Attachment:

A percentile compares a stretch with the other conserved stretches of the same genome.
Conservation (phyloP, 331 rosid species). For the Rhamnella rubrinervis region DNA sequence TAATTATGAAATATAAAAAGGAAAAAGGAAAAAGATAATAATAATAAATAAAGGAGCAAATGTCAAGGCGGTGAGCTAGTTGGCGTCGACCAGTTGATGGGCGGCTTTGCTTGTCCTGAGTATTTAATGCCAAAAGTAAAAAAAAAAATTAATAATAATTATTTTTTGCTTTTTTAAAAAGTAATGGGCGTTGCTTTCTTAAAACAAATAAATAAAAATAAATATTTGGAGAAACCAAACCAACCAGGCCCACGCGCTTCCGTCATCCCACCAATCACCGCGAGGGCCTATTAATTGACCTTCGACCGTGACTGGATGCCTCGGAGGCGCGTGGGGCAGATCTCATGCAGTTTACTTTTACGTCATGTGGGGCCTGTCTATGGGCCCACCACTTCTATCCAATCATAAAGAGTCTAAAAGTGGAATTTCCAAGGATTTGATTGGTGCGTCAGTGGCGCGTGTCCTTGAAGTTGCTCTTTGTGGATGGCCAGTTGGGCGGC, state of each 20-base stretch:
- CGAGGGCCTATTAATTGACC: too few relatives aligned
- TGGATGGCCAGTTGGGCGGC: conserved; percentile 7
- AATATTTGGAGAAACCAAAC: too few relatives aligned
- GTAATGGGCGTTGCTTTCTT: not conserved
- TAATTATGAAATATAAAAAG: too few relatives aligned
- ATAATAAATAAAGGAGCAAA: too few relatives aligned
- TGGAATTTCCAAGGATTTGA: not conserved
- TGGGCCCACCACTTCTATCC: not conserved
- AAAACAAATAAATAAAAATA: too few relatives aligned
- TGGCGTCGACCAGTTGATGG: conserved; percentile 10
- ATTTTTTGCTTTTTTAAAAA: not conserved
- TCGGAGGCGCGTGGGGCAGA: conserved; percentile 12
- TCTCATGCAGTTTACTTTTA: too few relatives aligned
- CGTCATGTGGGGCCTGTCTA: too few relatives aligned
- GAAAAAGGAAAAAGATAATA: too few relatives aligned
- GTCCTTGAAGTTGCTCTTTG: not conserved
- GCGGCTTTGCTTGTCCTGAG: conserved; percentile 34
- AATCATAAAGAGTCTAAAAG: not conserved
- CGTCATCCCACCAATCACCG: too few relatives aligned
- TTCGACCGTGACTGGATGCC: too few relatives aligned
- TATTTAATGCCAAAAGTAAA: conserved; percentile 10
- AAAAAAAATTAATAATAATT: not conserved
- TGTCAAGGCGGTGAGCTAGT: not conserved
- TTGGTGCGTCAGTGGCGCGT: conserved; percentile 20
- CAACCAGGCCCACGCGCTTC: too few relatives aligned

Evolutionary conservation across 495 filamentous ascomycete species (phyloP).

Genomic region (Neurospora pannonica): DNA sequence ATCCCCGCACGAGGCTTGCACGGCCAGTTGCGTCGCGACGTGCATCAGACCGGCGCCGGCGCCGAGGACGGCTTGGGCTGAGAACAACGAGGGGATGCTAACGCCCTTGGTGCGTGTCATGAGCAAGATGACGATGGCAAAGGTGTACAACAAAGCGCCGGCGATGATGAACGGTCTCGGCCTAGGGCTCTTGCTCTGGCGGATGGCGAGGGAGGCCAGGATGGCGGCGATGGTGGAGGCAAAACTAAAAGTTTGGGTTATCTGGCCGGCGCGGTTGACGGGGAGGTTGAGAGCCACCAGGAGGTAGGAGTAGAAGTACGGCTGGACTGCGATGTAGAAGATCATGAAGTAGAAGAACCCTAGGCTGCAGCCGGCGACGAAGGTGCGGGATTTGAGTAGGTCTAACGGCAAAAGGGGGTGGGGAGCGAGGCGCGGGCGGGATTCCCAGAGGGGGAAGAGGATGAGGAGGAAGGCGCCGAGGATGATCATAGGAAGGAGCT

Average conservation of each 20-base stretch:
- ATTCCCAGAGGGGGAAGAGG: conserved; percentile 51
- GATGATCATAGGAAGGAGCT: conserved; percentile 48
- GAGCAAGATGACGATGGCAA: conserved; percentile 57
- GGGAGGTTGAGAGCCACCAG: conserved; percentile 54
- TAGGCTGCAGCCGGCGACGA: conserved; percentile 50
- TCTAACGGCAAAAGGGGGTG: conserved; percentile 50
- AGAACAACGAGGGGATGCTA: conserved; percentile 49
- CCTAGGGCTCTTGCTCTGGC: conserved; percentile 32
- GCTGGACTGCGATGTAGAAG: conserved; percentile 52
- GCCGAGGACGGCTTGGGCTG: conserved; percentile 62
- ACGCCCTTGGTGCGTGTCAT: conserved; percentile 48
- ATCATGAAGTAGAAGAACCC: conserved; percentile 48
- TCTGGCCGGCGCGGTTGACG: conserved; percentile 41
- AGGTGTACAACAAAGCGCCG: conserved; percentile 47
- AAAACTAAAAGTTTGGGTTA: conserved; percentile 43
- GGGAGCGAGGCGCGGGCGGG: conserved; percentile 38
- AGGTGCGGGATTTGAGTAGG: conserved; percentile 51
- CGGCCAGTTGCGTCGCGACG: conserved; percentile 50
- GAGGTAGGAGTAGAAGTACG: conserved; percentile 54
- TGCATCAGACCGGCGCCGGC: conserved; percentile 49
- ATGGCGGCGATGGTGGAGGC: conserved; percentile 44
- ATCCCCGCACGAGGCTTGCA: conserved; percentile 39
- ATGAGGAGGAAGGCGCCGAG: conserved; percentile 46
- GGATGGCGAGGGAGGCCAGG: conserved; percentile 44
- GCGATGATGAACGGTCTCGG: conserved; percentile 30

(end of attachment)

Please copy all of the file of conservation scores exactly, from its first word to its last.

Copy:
A percentile compares a stretch with the other conserved stretches of the same genome.
Conservation (phyloP, 331 rosid species). For the Rhamnella rubrinervis region DNA sequence TAATTATGAAATATAAAAAGGAAAAAGGAAAAAGATAATAATAATAAATAAAGGAGCAAATGTCAAGGCGGTGAGCTAGTTGGCGTCGACCAGTTGATGGGCGGCTTTGCTTGTCCTGAGTATTTAATGCCAAAAGTAAAAAAAAAAATTAATAATAATTATTTTTTGCTTTTTTAAAAAGTAATGGGCGTTGCTTTCTTAAAACAAATAAATAAAAATAAATATTTGGAGAAACCAAACCAACCAGGCCCACGCGCTTCCGTCATCCCACCAATCACCGCGAGGGCCTATTAATTGACCTTCGACCGTGACTGGATGCCTCGGAGGCGCGTGGGGCAGATCTCATGCAGTTTACTTTTACGTCATGTGGGGCCTGTCTATGGGCCCACCACTTCTATCCAATCATAAAGAGTCTAAAAGTGGAATTTCCAAGGATTTGATTGGTGCGTCAGTGGCGCGTGTCCTTGAAGTTGCTCTTTGTGGATGGCCAGTTGGGCGGC, state of each 20-base stretch:
- CGAGGGCCTATTAATTGACC: too few relatives aligned
- TGGATGGCCAGTTGGGCGGC: conserved; percentile 7
- AATATTTGGAGAAACCAAAC: too few relatives aligned
- GTAATGGGCGTTGCTTTCTT: not conserved
- TAATTATGAAATATAAAAAG: too few relatives aligned
- ATAATAAATAAAGGAGCAAA: too few relatives aligned
- TGGAATTTCCAAGGATTTGA: not conserved
- TGGGCCCACCACTTCTATCC: not conserved
- AAAACAAATAAATAAAAATA: too few relatives aligned
- TGGCGTCGACCAGTTGATGG: conserved; percentile 10
- ATTTTTTGCTTTTTTAAAAA: not conserved
- TCGGAGGCGCGTGGGGCAGA: conserved; percentile 12
- TCTCATGCAGTTTACTTTTA: too few relatives aligned
- CGTCATGTGGGGCCTGTCTA: too few relatives aligned
- GAAAAAGGAAAAAGATAATA: too few relatives aligned
- GTCCTTGAAGTTGCTCTTTG: not conserved
- GCGGCTTTGCTTGTCCTGAG: conserved; percentile 34
- AATCATAAAGAGTCTAAAAG: not conserved
- CGTCATCCCACCAATCACCG: too few relatives aligned
- TTCGACCGTGACTGGATGCC: too few relatives aligned
- TATTTAATGCCAAAAGTAAA: conserved; percentile 10
- AAAAAAAATTAATAATAATT: not conserved
- TGTCAAGGCGGTGAGCTAGT: not conserved
- TTGGTGCGTCAGTGGCGCGT: conserved; percentile 20
- CAACCAGGCCCACGCGCTTC: too few relatives aligned

Evolutionary conservation across 495 filamentous ascomycete species (phyloP).

Genomic region (Neurospora pannonica): DNA sequence ATCCCCGCACGAGGCTTGCACGGCCAGTTGCGTCGCGACGTGCATCAGACCGGCGCCGGCGCCGAGGACGGCTTGGGCTGAGAACAACGAGGGGATGCTAACGCCCTTGGTGCGTGTCATGAGCAAGATGACGATGGCAAAGGTGTACAACAAAGCGCCGGCGATGATGAACGGTCTCGGCCTAGGGCTCTTGCTCTGGCGGATGGCGAGGGAGGCCAGGATGGCGGCGATGGTGGAGGCAAAACTAAAAGTTTGGGTTATCTGGCCGGCGCGGTTGACGGGGAGGTTGAGAGCCACCAGGAGGTAGGAGTAGAAGTACGGCTGGACTGCGATGTAGAAGATCATGAAGTAGAAGAACCCTAGGCTGCAGCCGGCGACGAAGGTGCGGGATTTGAGTAGGTCTAACGGCAAAAGGGGGTGGGGAGCGAGGCGCGGGCGGGATTCCCAGAGGGGGAAGAGGATGAGGAGGAAGGCGCCGAGGATGATCATAGGAAGGAGCT

Average conservation of each 20-base stretch:
- ATTCCCAGAGGGGGAAGAGG: conserved; percentile 51
- GATGATCATAGGAAGGAGCT: conserved; percentile 48
- GAGCAAGATGACGATGGCAA: conserved; percentile 57
- GGGAGGTTGAGAGCCACCAG: conserved; percentile 54
- TAGGCTGCAGCCGGCGACGA: conserved; percentile 50
- TCTAACGGCAAAAGGGGGTG: conserved; percentile 50
- AGAACAACGAGGGGATGCTA: conserved; percentile 49
- CCTAGGGCTCTTGCTCTGGC: conserved; percentile 32
- GCTGGACTGCGATGTAGAAG: conserved; percentile 52
- GCCGAGGACGGCTTGGGCTG: conserved; percentile 62
- ACGCCCTTGGTGCGTGTCAT: conserved; percentile 48
- ATCATGAAGTAGAAGAACCC: conserved; percentile 48
- TCTGGCCGGCGCGGTTGACG: conserved; percentile 41
- AGGTGTACAACAAAGCGCCG: conserved; percentile 47
- AAAACTAAAAGTTTGGGTTA: conserved; percentile 43
- GGGAGCGAGGCGCGGGCGGG: conserved; percentile 38
- AGGTGCGGGATTTGAGTAGG: conserved; percentile 51
- CGGCCAGTTGCGTCGCGACG: conserved; percentile 50
- GAGGTAGGAGTAGAAGTACG: conserved; percentile 54
- TGCATCAGACCGGCGCCGGC: conserved; percentile 49
- ATGGCGGCGATGGTGGAGGC: conserved; percentile 44
- ATCCCCGCACGAGGCTTGCA: conserved; percentile 39
- ATGAGGAGGAAGGCGCCGAG: conserved; percentile 46
- GGATGGCGAGGGAGGCCAGG: conserved; percentile 44
- GCGATGATGAACGGTCTCGG: conserved; percentile 30